It was hard to believe that people had sent $69 billion in real U.S. dollars to a company that seemed to be practically quilted out of red flags. But every day, on cryptocurrency exchanges, traders buy and sell Tether coins as if they’re just as good as dollars. Some days, more than $100 billion in Tether changes hands. It seemed the people with the most at stake in the crypto markets trusted Tether, and I wanted to know why. Luckily, in June, 12,000 of them were gathering in Miami for what was billed as the biggest crypto conference ever.
At the Mana Wynwood Convention Center, I found the usual cringey crypto signifiers. Models walked the floor body-painted with Bitcoin’s logo. A podcast host screamed, “F--- Elon.” A dumpster full of Venezuelan bolivars was labeled “cash is trash.” The place was full of people who held Tether. Sam Bankman-Fried, a 29-year-old billionaire who was in town to rename Miami’s basketball arena after his cryptocurrency exchange, FTX, told me he’d bought billions of Tethers, using them to facilitate trading other coins. “If you’re a crypto company, banks are nervous to work with you,” he said.
His explanation doesn’t make much sense if you still think of Bitcoin as a peer-to-peer currency, an ingenious way to transfer value without an intermediary. But most people aren’t using cryptocurrencies to buy stuff. They’re trading them on exchanges and betting on their value, hoping to make a real money score by picking the next Dogecoin, which spiked 4,191% this year after Elon Musk started tweeting about it, or Solana, up 9,801% in 2021 for seemingly no reason at all.
Think of crypto exchanges as giant casinos. Many of them, especially outside the U.S., can’t handle dollars because banks won’t open accounts for them, wary of inadvertently facilitating money laundering. So instead, when customers want to place a bet, they need to buy some Tethers first. It’s as if all the poker rooms in Monte Carlo and the mahjong parlors in Macau sent gamblers to one central cashier to buy chips.
The biggest traders on these exchanges told me they routinely bought and sold hundreds of millions of Tethers and viewed it as an industry standard. Even so, many had their own conspiracy theories about the currency. It’s controlled by the Chinese mafia; the CIA uses it to move money; the government has allowed it to get huge so it can track the criminals who use it. It wasn’t that they trusted Tether, I realized. It was that they needed Tether to trade and were making too much money using it to dig too deeply. “It could be way shakier, and I wouldn’t care,” said Dan Matuszewski, co-founder of CMS Holdings LLC, a cryptocurrency investment firm.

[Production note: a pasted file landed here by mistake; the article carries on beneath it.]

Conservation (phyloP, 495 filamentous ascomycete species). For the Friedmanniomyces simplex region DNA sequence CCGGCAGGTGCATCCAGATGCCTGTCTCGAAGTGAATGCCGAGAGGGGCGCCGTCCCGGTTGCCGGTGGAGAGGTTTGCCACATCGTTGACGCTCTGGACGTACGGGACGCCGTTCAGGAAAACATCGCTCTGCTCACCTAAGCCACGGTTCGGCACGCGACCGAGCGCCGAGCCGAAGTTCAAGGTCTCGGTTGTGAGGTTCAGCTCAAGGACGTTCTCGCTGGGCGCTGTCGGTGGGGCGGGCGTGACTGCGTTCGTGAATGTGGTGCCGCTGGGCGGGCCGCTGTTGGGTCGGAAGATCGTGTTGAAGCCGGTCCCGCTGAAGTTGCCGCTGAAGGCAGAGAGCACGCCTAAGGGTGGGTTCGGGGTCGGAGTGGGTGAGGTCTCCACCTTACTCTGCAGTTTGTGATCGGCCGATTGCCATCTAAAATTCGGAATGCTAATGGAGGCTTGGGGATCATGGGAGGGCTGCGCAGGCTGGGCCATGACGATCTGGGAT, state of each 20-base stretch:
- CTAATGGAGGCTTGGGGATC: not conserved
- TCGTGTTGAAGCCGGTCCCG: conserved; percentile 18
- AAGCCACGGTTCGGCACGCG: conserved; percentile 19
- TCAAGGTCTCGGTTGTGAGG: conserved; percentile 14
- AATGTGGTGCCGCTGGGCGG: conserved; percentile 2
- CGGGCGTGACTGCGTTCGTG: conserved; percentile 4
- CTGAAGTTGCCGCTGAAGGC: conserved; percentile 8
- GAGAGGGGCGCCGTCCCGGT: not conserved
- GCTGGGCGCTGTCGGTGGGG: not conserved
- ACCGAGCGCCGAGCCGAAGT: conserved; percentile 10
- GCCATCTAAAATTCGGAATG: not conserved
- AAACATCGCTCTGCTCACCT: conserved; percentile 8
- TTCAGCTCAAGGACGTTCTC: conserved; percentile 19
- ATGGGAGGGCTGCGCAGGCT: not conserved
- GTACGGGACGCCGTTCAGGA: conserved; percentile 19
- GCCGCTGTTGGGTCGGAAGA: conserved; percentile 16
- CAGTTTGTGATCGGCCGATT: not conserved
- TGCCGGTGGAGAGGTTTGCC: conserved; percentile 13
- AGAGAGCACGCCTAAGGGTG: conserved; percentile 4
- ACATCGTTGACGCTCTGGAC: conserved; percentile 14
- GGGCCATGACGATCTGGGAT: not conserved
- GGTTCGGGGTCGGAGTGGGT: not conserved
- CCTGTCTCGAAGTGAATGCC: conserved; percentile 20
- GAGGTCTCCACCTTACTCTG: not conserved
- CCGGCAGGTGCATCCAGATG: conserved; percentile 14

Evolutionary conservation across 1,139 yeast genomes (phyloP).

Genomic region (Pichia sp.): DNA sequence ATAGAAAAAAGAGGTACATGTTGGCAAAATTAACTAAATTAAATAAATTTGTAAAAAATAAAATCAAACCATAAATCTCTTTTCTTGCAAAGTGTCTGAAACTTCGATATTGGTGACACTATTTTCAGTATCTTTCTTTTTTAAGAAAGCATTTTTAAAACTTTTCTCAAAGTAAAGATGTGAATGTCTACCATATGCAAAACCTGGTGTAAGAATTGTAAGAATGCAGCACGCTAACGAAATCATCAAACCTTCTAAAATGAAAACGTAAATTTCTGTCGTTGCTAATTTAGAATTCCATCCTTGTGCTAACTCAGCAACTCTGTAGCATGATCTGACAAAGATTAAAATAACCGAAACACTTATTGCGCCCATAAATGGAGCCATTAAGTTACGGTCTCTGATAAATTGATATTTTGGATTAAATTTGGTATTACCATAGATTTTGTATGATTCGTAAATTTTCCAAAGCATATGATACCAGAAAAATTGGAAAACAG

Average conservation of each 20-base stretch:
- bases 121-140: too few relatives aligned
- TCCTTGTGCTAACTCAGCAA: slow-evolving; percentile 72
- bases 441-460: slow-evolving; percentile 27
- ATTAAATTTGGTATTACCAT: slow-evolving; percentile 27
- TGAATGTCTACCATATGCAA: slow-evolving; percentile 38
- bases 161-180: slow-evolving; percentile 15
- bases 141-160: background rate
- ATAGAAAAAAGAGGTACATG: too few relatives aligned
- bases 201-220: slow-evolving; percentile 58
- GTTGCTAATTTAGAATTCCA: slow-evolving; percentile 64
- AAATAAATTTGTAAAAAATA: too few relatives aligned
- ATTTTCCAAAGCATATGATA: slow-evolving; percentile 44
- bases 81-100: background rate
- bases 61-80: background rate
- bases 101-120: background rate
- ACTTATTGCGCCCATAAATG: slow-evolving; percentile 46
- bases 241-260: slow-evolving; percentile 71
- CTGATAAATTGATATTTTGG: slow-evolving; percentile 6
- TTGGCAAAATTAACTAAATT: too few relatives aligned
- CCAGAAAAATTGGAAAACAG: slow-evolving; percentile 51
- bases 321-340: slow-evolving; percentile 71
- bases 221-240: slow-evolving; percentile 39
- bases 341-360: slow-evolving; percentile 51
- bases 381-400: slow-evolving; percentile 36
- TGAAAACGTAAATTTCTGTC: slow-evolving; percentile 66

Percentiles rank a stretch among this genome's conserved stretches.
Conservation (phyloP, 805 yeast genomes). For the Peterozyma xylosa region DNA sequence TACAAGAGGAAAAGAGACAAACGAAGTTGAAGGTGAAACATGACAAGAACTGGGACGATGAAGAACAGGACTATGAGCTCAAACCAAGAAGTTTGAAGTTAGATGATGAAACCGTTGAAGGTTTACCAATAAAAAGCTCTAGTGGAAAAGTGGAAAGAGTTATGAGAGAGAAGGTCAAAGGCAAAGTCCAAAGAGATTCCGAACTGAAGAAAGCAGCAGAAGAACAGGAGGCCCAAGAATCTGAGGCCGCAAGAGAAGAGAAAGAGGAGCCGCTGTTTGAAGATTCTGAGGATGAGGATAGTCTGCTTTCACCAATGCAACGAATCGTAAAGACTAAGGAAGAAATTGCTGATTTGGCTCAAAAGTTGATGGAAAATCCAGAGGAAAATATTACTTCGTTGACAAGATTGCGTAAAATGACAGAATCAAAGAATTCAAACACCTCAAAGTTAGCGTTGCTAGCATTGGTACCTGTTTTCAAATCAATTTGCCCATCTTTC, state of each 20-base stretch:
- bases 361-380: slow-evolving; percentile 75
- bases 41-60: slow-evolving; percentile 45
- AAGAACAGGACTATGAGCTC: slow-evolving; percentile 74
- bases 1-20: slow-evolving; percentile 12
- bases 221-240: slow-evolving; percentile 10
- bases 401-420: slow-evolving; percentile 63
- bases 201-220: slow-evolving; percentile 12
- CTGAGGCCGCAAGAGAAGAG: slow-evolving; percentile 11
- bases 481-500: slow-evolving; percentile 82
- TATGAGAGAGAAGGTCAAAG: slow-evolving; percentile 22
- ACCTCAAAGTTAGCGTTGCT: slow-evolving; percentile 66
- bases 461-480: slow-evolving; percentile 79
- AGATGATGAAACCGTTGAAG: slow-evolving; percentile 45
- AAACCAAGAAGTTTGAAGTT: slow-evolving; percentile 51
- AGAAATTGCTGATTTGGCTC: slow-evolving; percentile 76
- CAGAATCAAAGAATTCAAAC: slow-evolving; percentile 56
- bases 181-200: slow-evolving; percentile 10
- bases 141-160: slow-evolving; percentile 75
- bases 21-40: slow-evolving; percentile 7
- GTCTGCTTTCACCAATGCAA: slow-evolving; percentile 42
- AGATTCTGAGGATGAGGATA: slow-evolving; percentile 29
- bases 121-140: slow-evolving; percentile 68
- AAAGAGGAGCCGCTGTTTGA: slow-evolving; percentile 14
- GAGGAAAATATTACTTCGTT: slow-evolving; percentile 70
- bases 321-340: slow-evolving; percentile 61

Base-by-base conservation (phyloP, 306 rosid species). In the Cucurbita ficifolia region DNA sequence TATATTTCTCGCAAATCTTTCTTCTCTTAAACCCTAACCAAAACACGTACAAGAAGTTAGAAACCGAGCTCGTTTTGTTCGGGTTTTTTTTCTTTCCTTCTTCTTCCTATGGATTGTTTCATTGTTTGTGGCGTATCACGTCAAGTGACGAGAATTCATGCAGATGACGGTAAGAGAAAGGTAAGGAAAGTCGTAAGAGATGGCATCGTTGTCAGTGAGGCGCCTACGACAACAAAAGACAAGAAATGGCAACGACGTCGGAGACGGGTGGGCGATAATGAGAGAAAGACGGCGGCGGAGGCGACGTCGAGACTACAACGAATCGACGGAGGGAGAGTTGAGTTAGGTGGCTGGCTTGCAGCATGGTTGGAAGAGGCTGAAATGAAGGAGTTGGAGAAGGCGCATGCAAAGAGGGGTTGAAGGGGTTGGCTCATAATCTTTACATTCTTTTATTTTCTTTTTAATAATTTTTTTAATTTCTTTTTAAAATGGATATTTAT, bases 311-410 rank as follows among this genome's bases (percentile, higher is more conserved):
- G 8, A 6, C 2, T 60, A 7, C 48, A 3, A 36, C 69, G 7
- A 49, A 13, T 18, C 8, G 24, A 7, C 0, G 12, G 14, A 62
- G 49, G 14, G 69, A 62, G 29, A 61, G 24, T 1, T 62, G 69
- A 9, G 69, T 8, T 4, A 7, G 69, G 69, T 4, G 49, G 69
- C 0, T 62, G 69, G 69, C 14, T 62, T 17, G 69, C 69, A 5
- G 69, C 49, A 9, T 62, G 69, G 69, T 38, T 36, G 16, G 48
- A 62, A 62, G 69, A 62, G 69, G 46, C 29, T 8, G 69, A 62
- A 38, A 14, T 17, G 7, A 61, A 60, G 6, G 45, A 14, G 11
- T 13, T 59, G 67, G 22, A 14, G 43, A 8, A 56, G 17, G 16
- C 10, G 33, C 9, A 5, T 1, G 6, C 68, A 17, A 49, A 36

The story of tether, what it has invested its reserves in, and how integral it is to the entire crypto universe is intriguing as well as being filled with intrigue. It also helps to highlight just what the term unregulated assets means, when one is accustomed to the norms of dealing in the financial markets.
Last month there were rumours Tether had invested in China Evergrande’s commercial paper. That could well have been behind the significant downdrafts in the bitcoin price in September.
What I found particularly interesting today was this article from Coindesk covering the $1.6 billion purchase of bitcoin on-exchange which helped to spur the rally over the last few of days. Here is a section:
The “Coinbase premium” is an indicator showing the gap between Coinbase’s BTC/U.S. dollar (USD) pair and Binance’s BTC/USDT pair involving the tether stablecoin. When the number increases, it usually reflects stronger buying power on Coinbase, the centralized exchange.
But Willy Woo, an independent blockchain data analyst, disagreed with this narrative. He told CoinDesk that the purchase mostly came from Binance, citing data from another blockchain data firm Glassnode.
One of the only reasons to place such a large purchase on exchange is to make a statement. However, I also wonder whether the use of Binance/USDT to make that purchase may also have been aimed at helping to support Tether? Ponzi schemes generally only come undone when the money stops flowing.
This article from the IMF contains an interesting graphic of how the various stablecoins hold their reserves. It confirms Tether mostly holds commercial paper. That could be totally benign or extraordinarily risky depending on what they are invested in.
It is increasingly likely stablecoins will eventually be regulated like money market funds. At that point full visibility on what they invest in will be required. We can therefore anticipate a good deal of volatility as they prepare for that eventuality.